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Marquette responds to Ebola outbreak in Africa

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Marquette recently issued a travel warning that prohibits students, faculty and staff from traveling to countries affected by Ebola until the disease is brought under control.

This means students or faculty participating in international educational activities are not allowed to travel to countries issued a travel warning or alert by the Centers for Disease Control. That includes Guinea, Liberia and Sierra Leone, Nigeria and the Democratic Republic of the Congo. 

Although the World Health Organization officially reported about 5,000 deaths as a result of the outbreak in Western Africa — with real numbers believed to be closer to 15,000 — healthcare professionals across the country are reminding Americans that the threat of an outbreak at home is unlikely.

Concerns about the disease have been fueled by the media covering the outbreak in Africa and recent cases in the U.S.

Two nurses from Dallas tested positive for the disease while caring for a man who was infected while in Liberia and who died on Oct. 8 as a result.

One nurse, Nina Pham, was upgraded to good condition Tuesday, NBC News reported. The other nurse, Amber Vinson, has been declared free of the Ebola virus as of Wednesday evening, according to multiple media sources.

In response, politicians, including Speaker of the House John Boehner, have called for travel bans to affected areas.

According to the CDC, the virus is spread primarily through direct contact with bodily fluids, like blood. It cannot be spread through the air, water or food, but can be contracted by touching objects contaminated by bodily fluids, like needles.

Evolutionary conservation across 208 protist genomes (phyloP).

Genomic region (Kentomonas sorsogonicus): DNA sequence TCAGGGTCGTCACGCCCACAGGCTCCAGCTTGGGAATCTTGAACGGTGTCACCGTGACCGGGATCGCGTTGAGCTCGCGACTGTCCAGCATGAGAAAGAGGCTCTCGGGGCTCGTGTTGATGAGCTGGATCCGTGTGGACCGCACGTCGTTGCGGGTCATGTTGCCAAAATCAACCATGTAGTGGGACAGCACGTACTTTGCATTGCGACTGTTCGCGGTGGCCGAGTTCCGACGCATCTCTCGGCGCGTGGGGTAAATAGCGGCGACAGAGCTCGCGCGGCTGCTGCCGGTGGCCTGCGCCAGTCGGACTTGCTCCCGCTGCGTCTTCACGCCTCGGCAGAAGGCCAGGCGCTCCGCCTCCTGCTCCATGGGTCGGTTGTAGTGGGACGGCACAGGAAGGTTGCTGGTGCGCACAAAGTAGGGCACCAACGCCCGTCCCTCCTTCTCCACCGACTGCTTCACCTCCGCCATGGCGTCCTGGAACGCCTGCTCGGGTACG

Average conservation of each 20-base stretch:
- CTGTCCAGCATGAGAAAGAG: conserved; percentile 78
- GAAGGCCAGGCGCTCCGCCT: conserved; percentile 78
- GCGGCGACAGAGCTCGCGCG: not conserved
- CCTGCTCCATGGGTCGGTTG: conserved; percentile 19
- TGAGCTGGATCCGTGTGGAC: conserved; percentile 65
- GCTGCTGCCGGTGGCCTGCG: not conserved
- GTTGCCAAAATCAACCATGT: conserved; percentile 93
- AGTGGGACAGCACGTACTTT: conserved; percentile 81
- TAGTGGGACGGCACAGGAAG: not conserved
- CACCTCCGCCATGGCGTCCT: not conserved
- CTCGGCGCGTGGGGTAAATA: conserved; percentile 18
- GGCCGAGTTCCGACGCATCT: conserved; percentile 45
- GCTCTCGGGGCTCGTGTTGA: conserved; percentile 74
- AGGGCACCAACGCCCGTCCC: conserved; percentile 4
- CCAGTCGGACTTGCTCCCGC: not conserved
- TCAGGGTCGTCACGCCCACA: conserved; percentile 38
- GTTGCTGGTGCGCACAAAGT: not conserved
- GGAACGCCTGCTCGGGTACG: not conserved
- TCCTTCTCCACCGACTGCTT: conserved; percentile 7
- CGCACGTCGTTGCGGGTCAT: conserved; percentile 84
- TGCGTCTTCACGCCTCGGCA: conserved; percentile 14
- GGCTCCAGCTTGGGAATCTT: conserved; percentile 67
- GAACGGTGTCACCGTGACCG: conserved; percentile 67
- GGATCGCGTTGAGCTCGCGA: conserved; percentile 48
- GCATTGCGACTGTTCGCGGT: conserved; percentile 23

Still, it is always better to be safe than sorry. Plans have been put in place on both a state and university level to ensure the proper response to a case on Marquette’s campus. In the highly unlikely situation that Ebola were to come to Marquette, the person would be isolated and transported to a medical facility where they would be treated.

“All health care providers and health care systems in the state, including here at Marquette and at Aurora Sinai, have been or are being trained to identify, isolate, and inform,” said Dr. Carolyn Smith, executive director of the campus medical clinic, in an email.

“We would work with all campus partners to identify the potential patient,” Smith continued. “Once identified, the city and state health department would be immediately notified and plans would be made to transport the patient to an appropriate facility for testing and treatment.  Until transport, the patient would be isolated.  The health department would then begin to identify contacts for risk assessment and symptom surveillance.”

Experts agree that the virus is likely not going to spread out of control in the U.S., as it is not as infectious as many other diseases.  

“A far greater risk is influenza, which kills upwards of 36,000 individuals annually and hospitalizes 100,000,” Smith said. “Otherwise healthy individuals are far more likely to come in contact with someone with the flu than an Ebola patient.  Protecting yourself against influenza with a flu vaccine should be a priority.”

Kari Hinterlong, a sophomore in the College of Health Sciences, said she thinks the panic surrounding the disease has calmed down recently.

“I feel like there’s a very slim chance that it comes here but I don’t feel worried about it,” Hinterlong said. “I wouldn’t know how to prepare for it, but I feel like now that there has been a case (in the U.S.), there are more resources and information for people to protect themselves.”

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